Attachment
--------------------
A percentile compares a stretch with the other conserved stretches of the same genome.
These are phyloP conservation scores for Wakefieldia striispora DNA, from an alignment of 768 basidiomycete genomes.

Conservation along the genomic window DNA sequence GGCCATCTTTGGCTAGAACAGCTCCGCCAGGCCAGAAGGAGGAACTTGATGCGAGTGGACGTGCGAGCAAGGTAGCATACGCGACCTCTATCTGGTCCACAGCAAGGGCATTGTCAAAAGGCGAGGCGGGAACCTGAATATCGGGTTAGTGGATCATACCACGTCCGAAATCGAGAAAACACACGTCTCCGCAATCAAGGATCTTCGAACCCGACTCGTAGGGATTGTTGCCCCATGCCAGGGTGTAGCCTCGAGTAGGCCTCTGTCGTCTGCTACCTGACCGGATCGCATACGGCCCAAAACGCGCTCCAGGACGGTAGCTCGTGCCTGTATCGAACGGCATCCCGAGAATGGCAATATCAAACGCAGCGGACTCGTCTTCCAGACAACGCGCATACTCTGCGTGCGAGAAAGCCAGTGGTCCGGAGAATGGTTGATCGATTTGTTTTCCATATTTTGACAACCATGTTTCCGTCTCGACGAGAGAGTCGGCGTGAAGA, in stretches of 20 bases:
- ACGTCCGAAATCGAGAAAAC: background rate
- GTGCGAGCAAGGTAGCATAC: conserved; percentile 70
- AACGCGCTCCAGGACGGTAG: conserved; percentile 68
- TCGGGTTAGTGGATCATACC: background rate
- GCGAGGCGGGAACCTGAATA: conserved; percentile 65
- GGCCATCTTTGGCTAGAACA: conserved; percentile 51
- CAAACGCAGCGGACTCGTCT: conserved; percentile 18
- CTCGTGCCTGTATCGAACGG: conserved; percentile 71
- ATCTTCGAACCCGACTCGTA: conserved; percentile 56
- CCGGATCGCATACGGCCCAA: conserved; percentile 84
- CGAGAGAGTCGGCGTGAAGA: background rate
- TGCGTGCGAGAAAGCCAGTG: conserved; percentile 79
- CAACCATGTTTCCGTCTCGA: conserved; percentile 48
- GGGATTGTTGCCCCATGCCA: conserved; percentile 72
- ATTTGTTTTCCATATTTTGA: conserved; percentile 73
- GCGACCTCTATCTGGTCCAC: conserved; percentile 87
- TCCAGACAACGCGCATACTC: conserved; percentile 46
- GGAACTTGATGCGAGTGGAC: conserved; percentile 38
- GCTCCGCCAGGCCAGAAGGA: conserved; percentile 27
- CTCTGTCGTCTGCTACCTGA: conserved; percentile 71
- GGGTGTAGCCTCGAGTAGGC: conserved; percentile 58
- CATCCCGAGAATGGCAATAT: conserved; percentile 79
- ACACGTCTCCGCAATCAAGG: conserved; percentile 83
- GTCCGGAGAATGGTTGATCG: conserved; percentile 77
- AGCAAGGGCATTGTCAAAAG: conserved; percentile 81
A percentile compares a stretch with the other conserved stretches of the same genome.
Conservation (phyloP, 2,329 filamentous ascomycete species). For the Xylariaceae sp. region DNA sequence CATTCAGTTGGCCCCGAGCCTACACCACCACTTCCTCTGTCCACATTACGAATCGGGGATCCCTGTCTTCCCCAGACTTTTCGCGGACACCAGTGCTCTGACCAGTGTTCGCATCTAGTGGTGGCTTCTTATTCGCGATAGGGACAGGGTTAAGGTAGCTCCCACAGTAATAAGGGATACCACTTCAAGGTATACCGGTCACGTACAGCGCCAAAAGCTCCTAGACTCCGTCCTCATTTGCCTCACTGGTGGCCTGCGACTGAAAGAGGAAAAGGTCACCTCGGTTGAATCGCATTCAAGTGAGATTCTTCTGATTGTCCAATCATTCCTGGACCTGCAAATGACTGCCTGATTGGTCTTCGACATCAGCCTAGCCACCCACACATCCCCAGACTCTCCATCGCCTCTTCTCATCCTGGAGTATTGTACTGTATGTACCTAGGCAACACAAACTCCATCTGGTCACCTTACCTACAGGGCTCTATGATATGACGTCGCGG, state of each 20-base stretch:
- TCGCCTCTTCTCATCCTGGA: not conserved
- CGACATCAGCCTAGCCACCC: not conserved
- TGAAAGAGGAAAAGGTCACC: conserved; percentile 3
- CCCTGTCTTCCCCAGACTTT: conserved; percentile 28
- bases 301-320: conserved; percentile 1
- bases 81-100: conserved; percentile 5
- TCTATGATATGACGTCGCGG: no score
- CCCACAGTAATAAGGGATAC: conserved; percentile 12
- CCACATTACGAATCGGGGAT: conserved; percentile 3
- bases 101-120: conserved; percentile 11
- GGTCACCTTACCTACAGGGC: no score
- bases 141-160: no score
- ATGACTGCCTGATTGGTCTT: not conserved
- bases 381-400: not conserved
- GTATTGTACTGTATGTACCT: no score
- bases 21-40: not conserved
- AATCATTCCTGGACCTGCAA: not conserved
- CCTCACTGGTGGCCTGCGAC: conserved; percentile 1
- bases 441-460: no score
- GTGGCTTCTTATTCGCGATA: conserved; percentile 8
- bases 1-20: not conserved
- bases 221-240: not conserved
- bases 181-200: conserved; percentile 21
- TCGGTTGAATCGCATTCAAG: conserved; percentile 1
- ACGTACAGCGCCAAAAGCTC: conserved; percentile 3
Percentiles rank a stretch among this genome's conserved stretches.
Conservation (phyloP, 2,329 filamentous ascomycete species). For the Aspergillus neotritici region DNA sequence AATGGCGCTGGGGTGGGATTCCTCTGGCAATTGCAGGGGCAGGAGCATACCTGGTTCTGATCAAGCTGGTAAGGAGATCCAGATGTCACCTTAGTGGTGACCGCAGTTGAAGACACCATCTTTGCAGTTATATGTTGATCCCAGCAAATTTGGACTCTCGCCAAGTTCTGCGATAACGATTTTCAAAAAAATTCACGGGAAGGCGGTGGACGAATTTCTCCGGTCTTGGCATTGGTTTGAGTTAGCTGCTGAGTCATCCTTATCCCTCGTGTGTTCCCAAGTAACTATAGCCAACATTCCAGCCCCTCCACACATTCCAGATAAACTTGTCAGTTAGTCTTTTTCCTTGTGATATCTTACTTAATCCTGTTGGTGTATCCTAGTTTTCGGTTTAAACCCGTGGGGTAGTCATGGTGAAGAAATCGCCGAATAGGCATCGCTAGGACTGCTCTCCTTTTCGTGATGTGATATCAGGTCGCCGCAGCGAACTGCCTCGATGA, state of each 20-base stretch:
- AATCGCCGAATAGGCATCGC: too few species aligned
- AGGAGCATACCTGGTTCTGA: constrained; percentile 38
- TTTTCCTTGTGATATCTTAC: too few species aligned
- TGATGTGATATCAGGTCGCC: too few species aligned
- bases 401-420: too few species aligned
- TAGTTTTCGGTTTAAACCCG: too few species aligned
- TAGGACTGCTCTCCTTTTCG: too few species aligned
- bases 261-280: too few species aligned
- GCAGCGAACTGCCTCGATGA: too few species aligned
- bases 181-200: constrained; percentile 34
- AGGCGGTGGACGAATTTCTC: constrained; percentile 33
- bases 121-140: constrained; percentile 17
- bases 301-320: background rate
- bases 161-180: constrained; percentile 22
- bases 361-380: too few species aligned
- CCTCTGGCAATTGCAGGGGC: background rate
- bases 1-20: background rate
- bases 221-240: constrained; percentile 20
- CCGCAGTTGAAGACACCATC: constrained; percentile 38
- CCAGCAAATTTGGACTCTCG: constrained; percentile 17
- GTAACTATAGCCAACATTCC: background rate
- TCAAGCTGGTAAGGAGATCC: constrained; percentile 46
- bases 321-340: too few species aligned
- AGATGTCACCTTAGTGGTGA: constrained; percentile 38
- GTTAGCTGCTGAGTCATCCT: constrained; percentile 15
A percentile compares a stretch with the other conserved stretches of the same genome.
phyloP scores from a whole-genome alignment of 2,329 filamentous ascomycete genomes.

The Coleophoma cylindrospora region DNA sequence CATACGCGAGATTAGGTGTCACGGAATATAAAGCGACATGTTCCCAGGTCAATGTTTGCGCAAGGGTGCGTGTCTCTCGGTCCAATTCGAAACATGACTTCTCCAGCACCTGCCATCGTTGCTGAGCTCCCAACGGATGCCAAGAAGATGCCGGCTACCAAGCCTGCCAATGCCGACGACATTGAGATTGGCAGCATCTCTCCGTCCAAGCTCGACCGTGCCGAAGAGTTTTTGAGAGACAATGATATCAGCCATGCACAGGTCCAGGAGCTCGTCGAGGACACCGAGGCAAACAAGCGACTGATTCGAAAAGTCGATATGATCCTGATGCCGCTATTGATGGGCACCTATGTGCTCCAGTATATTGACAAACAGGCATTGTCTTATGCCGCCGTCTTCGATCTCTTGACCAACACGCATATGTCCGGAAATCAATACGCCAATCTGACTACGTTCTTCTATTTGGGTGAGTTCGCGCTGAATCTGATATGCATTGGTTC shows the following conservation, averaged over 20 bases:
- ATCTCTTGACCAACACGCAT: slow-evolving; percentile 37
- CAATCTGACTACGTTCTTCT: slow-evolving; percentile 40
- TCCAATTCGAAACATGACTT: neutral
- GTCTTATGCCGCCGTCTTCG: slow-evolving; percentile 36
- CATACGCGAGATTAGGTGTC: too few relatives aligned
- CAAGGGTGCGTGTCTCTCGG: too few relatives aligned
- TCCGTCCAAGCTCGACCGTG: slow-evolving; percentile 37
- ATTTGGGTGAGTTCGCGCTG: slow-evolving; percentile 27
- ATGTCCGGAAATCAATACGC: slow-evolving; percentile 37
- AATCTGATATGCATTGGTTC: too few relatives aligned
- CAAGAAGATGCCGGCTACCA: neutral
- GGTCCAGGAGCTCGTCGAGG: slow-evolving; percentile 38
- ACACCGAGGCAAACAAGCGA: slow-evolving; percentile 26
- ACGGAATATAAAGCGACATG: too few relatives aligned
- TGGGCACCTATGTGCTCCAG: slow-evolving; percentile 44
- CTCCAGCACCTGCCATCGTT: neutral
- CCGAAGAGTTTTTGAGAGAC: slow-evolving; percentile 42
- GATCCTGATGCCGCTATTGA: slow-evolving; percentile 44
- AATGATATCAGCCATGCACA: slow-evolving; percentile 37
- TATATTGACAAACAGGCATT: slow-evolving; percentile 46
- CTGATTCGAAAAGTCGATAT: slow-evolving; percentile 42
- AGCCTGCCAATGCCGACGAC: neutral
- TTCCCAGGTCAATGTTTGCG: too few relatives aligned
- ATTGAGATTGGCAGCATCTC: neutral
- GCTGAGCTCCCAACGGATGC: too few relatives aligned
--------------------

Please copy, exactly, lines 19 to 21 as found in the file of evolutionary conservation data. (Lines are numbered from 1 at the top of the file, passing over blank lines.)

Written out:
- GCGACCTCTATCTGGTCCAC: conserved; percentile 87
- TCCAGACAACGCGCATACTC: conserved; percentile 46
- GGAACTTGATGCGAGTGGAC: conserved; percentile 38